About 538 people were hospitalized with confirmed cases of influenza on Vancouver island last year. But the number is probably many times higher because infected people don’t often get formally diagnosed.

Because the influenza virus mutates frequently, the Canadian Centre for Disease Control produces a new vaccine every year based on estimates of those mutations. As a result, the vaccine is usually between 60 percent and 70 percent effective.

“But it’s a good as we’ve got,” Enns said. “People who’ve had the ‘flu shot won’t get as sick and especially the most vulnerable. The purpose of providing ‘flu vaccine is to reduce the likelihood of severe complications and death from influenza.”

Some of the most vulnerable are frail seniors resident on long-term care facilities, due to their age and the probability of having health issues.

Enns said that makes it more important for those who care for them and visit them to get vaccinated and mount up their own immunity.

A cold weather virus

Medical professionals have puzzled over why influenza virus strikes hardest every year from November through March. Some theories suggested the short days and lack of sunshine, causing a vitamin D deficiency. Others theorized that people are crowded together indoors.

But most health professional now accept the conclusions of a 2007 study at Mount Sinai School of Medicine in New York: cold, dry weather keeps the virus more stable and stays in the air longer.

‘Flu season in Canada starts in the eastern provinces and moves west as temperatures drop. Calgary has already been hit hard, with 510 confirmed cases since August.

In southern latitudes, the main ‘flu season runs from May until September. In the tropics, there is no real ‘flu season.

Why you should get the ‘flu shot

The ‘flu vaccine is our best defense against the virus and will not only protect you, but also the people you know and love.

–You can’t get the ‘flu from the ‘flu shot. It’s impossible. The viruses used to make the flu shot are dead. The worst side effect is a sore arm.

— It takes about two weeks for the vaccine to fully mount your immunity, so it’s best to get the shot early.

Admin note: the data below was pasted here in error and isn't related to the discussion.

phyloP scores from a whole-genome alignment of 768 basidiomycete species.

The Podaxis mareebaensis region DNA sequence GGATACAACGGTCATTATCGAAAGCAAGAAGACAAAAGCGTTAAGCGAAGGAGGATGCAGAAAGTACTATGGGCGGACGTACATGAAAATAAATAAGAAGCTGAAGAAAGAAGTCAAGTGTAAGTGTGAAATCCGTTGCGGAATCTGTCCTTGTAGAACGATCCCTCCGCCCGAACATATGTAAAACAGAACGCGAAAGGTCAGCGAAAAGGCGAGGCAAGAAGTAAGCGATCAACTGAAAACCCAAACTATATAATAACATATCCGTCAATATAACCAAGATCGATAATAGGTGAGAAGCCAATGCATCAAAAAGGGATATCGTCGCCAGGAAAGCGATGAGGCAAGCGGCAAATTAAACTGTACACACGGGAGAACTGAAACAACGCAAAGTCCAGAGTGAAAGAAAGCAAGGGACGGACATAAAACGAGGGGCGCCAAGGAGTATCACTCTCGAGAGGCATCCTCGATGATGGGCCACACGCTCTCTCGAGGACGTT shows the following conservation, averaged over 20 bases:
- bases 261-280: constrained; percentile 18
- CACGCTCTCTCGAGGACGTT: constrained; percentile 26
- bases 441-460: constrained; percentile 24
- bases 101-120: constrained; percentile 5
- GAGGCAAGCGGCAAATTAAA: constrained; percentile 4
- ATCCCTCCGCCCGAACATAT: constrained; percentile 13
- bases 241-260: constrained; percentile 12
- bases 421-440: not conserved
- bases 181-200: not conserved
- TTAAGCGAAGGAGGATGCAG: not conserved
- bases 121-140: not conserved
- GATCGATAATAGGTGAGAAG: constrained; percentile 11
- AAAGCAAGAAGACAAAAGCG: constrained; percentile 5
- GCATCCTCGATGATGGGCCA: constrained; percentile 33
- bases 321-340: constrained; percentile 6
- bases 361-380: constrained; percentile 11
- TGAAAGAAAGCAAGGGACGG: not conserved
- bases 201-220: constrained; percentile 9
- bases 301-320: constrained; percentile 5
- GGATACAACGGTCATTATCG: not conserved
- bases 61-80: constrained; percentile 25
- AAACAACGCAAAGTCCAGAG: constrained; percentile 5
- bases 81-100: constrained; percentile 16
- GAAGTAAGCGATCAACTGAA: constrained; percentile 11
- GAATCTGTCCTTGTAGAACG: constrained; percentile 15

–Healthy people need to get a flu shot to protect people at risk and those who are not eligible. Newborn babies and adults with abnormally weak immune systems usually can’t get ‘flu shots. Their only protection comes from others getting the shot, and keeping the spread of ‘flu to a minimum.

— Influenza is a more serious infection than you may realize. It will exacerbate any underlying health conditions you already have, and may cause new problems, which for some can be deadly.

— It’s hard not to qualify for a publicly-funded (read: free) vaccination.

 

No word yet on the promised new long-term care beds

Photo by George Le Masurier BY GEORGE LE MASURIER s a strike by care workers at two Comox Valley assisted living facilities enters its sixth day, many people are wondering what happened to the 151 additional long-term care beds promised by Island...

Vaccine available for the virus headed our way

Vancouver Island health care professionals say a serious virus will hit the Comox Valley in a few weeks that will threaten the lives of those most vulnerable. Fortunately, they have a vaccine.

24 new care and respite beds opened at St. Joe’s

St. Joseph’s has transformed the third floor of its former acute care hospital into a temporary but attractive long-term care facility, until Island Health can build a promised 150 new beds in the Comox Valley. The announcement of contracts on the new beds has been delayed

ALC patients temporarily moving to St. Joseph’s

The former St. Joseph’s Hospital is being called back into action. Some patients in acute care beds at the Comox Valley Hospital, who are waiting for residential care beds, will move to St. Joseph’s to alleviate the new facility’s chronic overcapacity

A caregiver’s hard decision: help wanted

Caring for her husband who suffers with dementia, Comox resident Delores Broten struggles with a hard decision. He’s falling now, but should she approve strapping him into a wheelchair? It seems inhumane, and she’s reaching out for help.